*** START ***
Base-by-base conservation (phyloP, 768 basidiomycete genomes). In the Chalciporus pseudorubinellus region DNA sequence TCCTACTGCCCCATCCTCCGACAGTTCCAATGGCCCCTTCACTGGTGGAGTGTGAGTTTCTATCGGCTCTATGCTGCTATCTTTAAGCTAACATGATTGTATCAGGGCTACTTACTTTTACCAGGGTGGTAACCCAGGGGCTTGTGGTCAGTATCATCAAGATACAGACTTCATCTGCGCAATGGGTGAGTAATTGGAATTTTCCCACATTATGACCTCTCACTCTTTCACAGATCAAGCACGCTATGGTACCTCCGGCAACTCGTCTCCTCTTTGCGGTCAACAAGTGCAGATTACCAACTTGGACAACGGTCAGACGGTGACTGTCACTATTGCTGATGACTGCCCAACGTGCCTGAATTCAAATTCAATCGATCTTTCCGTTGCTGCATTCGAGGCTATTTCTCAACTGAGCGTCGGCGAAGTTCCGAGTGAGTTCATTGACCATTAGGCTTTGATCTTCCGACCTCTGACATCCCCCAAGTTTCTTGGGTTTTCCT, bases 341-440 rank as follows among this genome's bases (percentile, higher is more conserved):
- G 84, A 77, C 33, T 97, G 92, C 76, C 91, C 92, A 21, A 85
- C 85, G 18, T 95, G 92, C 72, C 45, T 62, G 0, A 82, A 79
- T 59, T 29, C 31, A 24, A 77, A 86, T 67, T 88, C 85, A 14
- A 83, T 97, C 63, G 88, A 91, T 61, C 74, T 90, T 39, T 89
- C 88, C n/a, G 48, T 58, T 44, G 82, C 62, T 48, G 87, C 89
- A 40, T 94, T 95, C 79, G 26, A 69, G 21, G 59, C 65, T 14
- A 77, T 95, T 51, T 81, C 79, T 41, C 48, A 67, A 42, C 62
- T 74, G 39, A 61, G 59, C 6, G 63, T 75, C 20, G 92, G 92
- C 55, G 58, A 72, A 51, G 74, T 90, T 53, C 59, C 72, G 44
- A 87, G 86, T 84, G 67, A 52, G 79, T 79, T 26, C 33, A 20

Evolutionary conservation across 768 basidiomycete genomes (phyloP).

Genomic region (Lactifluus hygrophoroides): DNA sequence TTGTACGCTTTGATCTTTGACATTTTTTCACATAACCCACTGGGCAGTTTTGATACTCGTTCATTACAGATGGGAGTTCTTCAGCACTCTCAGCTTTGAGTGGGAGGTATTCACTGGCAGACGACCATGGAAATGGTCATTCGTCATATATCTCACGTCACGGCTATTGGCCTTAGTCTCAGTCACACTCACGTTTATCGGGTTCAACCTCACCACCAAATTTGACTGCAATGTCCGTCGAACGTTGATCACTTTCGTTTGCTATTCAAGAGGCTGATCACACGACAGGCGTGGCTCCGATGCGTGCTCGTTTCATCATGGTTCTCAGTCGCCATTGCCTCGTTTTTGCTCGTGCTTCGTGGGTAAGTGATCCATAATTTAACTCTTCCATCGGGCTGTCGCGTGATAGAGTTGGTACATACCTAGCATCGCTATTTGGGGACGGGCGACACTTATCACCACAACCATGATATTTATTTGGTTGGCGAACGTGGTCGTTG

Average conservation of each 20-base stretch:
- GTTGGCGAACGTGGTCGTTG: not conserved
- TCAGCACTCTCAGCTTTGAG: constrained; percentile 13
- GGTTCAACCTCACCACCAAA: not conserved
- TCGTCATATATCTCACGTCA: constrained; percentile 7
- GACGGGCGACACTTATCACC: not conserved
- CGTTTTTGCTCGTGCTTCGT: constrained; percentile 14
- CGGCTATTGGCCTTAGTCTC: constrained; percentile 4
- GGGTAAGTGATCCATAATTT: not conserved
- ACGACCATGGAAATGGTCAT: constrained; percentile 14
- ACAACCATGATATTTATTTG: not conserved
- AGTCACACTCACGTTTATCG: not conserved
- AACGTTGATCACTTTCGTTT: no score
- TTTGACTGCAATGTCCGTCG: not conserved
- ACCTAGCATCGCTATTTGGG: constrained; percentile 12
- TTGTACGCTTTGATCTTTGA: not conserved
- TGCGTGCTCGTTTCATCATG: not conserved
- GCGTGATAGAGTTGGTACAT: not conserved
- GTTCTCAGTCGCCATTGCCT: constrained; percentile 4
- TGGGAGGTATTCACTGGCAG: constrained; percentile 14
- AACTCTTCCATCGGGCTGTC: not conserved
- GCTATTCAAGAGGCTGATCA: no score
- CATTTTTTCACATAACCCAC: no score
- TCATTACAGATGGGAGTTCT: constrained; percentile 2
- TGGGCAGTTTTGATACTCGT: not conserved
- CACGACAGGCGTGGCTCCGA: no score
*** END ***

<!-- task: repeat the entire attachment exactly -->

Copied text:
Base-by-base conservation (phyloP, 768 basidiomycete genomes). In the Chalciporus pseudorubinellus region DNA sequence TCCTACTGCCCCATCCTCCGACAGTTCCAATGGCCCCTTCACTGGTGGAGTGTGAGTTTCTATCGGCTCTATGCTGCTATCTTTAAGCTAACATGATTGTATCAGGGCTACTTACTTTTACCAGGGTGGTAACCCAGGGGCTTGTGGTCAGTATCATCAAGATACAGACTTCATCTGCGCAATGGGTGAGTAATTGGAATTTTCCCACATTATGACCTCTCACTCTTTCACAGATCAAGCACGCTATGGTACCTCCGGCAACTCGTCTCCTCTTTGCGGTCAACAAGTGCAGATTACCAACTTGGACAACGGTCAGACGGTGACTGTCACTATTGCTGATGACTGCCCAACGTGCCTGAATTCAAATTCAATCGATCTTTCCGTTGCTGCATTCGAGGCTATTTCTCAACTGAGCGTCGGCGAAGTTCCGAGTGAGTTCATTGACCATTAGGCTTTGATCTTCCGACCTCTGACATCCCCCAAGTTTCTTGGGTTTTCCT, bases 341-440 rank as follows among this genome's bases (percentile, higher is more conserved):
- G 84, A 77, C 33, T 97, G 92, C 76, C 91, C 92, A 21, A 85
- C 85, G 18, T 95, G 92, C 72, C 45, T 62, G 0, A 82, A 79
- T 59, T 29, C 31, A 24, A 77, A 86, T 67, T 88, C 85, A 14
- A 83, T 97, C 63, G 88, A 91, T 61, C 74, T 90, T 39, T 89
- C 88, C n/a, G 48, T 58, T 44, G 82, C 62, T 48, G 87, C 89
- A 40, T 94, T 95, C 79, G 26, A 69, G 21, G 59, C 65, T 14
- A 77, T 95, T 51, T 81, C 79, T 41, C 48, A 67, A 42, C 62
- T 74, G 39, A 61, G 59, C 6, G 63, T 75, C 20, G 92, G 92
- C 55, G 58, A 72, A 51, G 74, T 90, T 53, C 59, C 72, G 44
- A 87, G 86, T 84, G 67, A 52, G 79, T 79, T 26, C 33, A 20

Evolutionary conservation across 768 basidiomycete genomes (phyloP).

Genomic region (Lactifluus hygrophoroides): DNA sequence TTGTACGCTTTGATCTTTGACATTTTTTCACATAACCCACTGGGCAGTTTTGATACTCGTTCATTACAGATGGGAGTTCTTCAGCACTCTCAGCTTTGAGTGGGAGGTATTCACTGGCAGACGACCATGGAAATGGTCATTCGTCATATATCTCACGTCACGGCTATTGGCCTTAGTCTCAGTCACACTCACGTTTATCGGGTTCAACCTCACCACCAAATTTGACTGCAATGTCCGTCGAACGTTGATCACTTTCGTTTGCTATTCAAGAGGCTGATCACACGACAGGCGTGGCTCCGATGCGTGCTCGTTTCATCATGGTTCTCAGTCGCCATTGCCTCGTTTTTGCTCGTGCTTCGTGGGTAAGTGATCCATAATTTAACTCTTCCATCGGGCTGTCGCGTGATAGAGTTGGTACATACCTAGCATCGCTATTTGGGGACGGGCGACACTTATCACCACAACCATGATATTTATTTGGTTGGCGAACGTGGTCGTTG

Average conservation of each 20-base stretch:
- GTTGGCGAACGTGGTCGTTG: not conserved
- TCAGCACTCTCAGCTTTGAG: constrained; percentile 13
- GGTTCAACCTCACCACCAAA: not conserved
- TCGTCATATATCTCACGTCA: constrained; percentile 7
- GACGGGCGACACTTATCACC: not conserved
- CGTTTTTGCTCGTGCTTCGT: constrained; percentile 14
- CGGCTATTGGCCTTAGTCTC: constrained; percentile 4
- GGGTAAGTGATCCATAATTT: not conserved
- ACGACCATGGAAATGGTCAT: constrained; percentile 14
- ACAACCATGATATTTATTTG: not conserved
- AGTCACACTCACGTTTATCG: not conserved
- AACGTTGATCACTTTCGTTT: no score
- TTTGACTGCAATGTCCGTCG: not conserved
- ACCTAGCATCGCTATTTGGG: constrained; percentile 12
- TTGTACGCTTTGATCTTTGA: not conserved
- TGCGTGCTCGTTTCATCATG: not conserved
- GCGTGATAGAGTTGGTACAT: not conserved
- GTTCTCAGTCGCCATTGCCT: constrained; percentile 4
- TGGGAGGTATTCACTGGCAG: constrained; percentile 14
- AACTCTTCCATCGGGCTGTC: not conserved
- GCTATTCAAGAGGCTGATCA: no score
- CATTTTTTCACATAACCCAC: no score
- TCATTACAGATGGGAGTTCT: constrained; percentile 2
- TGGGCAGTTTTGATACTCGT: not conserved
- CACGACAGGCGTGGCTCCGA: no score